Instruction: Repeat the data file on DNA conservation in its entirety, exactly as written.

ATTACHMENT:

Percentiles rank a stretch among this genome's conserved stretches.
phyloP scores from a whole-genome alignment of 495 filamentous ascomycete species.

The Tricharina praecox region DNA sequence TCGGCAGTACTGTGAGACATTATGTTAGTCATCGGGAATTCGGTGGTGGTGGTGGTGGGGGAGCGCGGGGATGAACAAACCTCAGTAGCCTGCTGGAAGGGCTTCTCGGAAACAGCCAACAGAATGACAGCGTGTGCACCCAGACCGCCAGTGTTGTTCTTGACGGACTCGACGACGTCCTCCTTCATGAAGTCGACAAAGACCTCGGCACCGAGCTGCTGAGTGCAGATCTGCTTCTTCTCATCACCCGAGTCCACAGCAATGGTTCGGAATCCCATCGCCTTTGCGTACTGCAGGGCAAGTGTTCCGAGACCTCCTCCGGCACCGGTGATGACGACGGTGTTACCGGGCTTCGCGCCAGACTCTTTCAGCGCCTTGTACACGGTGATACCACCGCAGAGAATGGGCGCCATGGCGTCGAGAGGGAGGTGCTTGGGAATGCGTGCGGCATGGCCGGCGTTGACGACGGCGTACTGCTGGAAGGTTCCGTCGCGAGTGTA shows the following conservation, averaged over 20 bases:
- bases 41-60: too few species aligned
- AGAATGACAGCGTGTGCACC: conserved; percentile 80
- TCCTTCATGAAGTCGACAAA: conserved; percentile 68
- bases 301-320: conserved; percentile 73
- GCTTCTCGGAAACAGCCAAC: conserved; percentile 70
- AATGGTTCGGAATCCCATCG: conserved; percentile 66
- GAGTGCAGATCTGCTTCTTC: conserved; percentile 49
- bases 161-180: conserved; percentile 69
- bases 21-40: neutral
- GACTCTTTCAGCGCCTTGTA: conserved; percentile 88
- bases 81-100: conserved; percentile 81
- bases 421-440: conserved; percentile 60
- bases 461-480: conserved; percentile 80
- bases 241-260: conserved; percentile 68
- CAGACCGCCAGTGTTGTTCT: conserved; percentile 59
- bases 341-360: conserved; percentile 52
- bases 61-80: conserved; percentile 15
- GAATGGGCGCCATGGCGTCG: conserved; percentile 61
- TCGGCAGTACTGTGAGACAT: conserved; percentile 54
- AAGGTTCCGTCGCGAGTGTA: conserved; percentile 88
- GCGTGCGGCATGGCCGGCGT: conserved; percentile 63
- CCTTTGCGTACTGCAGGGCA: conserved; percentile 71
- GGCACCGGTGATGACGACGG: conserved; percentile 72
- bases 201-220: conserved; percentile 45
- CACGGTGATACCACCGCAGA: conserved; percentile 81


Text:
Percentiles rank a stretch among this genome's conserved stretches.
phyloP scores from a whole-genome alignment of 495 filamentous ascomycete species.

The Tricharina praecox region DNA sequence TCGGCAGTACTGTGAGACATTATGTTAGTCATCGGGAATTCGGTGGTGGTGGTGGTGGGGGAGCGCGGGGATGAACAAACCTCAGTAGCCTGCTGGAAGGGCTTCTCGGAAACAGCCAACAGAATGACAGCGTGTGCACCCAGACCGCCAGTGTTGTTCTTGACGGACTCGACGACGTCCTCCTTCATGAAGTCGACAAAGACCTCGGCACCGAGCTGCTGAGTGCAGATCTGCTTCTTCTCATCACCCGAGTCCACAGCAATGGTTCGGAATCCCATCGCCTTTGCGTACTGCAGGGCAAGTGTTCCGAGACCTCCTCCGGCACCGGTGATGACGACGGTGTTACCGGGCTTCGCGCCAGACTCTTTCAGCGCCTTGTACACGGTGATACCACCGCAGAGAATGGGCGCCATGGCGTCGAGAGGGAGGTGCTTGGGAATGCGTGCGGCATGGCCGGCGTTGACGACGGCGTACTGCTGGAAGGTTCCGTCGCGAGTGTA shows the following conservation, averaged over 20 bases:
- bases 41-60: too few species aligned
- AGAATGACAGCGTGTGCACC: conserved; percentile 80
- TCCTTCATGAAGTCGACAAA: conserved; percentile 68
- bases 301-320: conserved; percentile 73
- GCTTCTCGGAAACAGCCAAC: conserved; percentile 70
- AATGGTTCGGAATCCCATCG: conserved; percentile 66
- GAGTGCAGATCTGCTTCTTC: conserved; percentile 49
- bases 161-180: conserved; percentile 69
- bases 21-40: neutral
- GACTCTTTCAGCGCCTTGTA: conserved; percentile 88
- bases 81-100: conserved; percentile 81
- bases 421-440: conserved; percentile 60
- bases 461-480: conserved; percentile 80
- bases 241-260: conserved; percentile 68
- CAGACCGCCAGTGTTGTTCT: conserved; percentile 59
- bases 341-360: conserved; percentile 52
- bases 61-80: conserved; percentile 15
- GAATGGGCGCCATGGCGTCG: conserved; percentile 61
- TCGGCAGTACTGTGAGACAT: conserved; percentile 54
- AAGGTTCCGTCGCGAGTGTA: conserved; percentile 88
- GCGTGCGGCATGGCCGGCGT: conserved; percentile 63
- CCTTTGCGTACTGCAGGGCA: conserved; percentile 71
- GGCACCGGTGATGACGACGG: conserved; percentile 72
- bases 201-220: conserved; percentile 45
- CACGGTGATACCACCGCAGA: conserved; percentile 81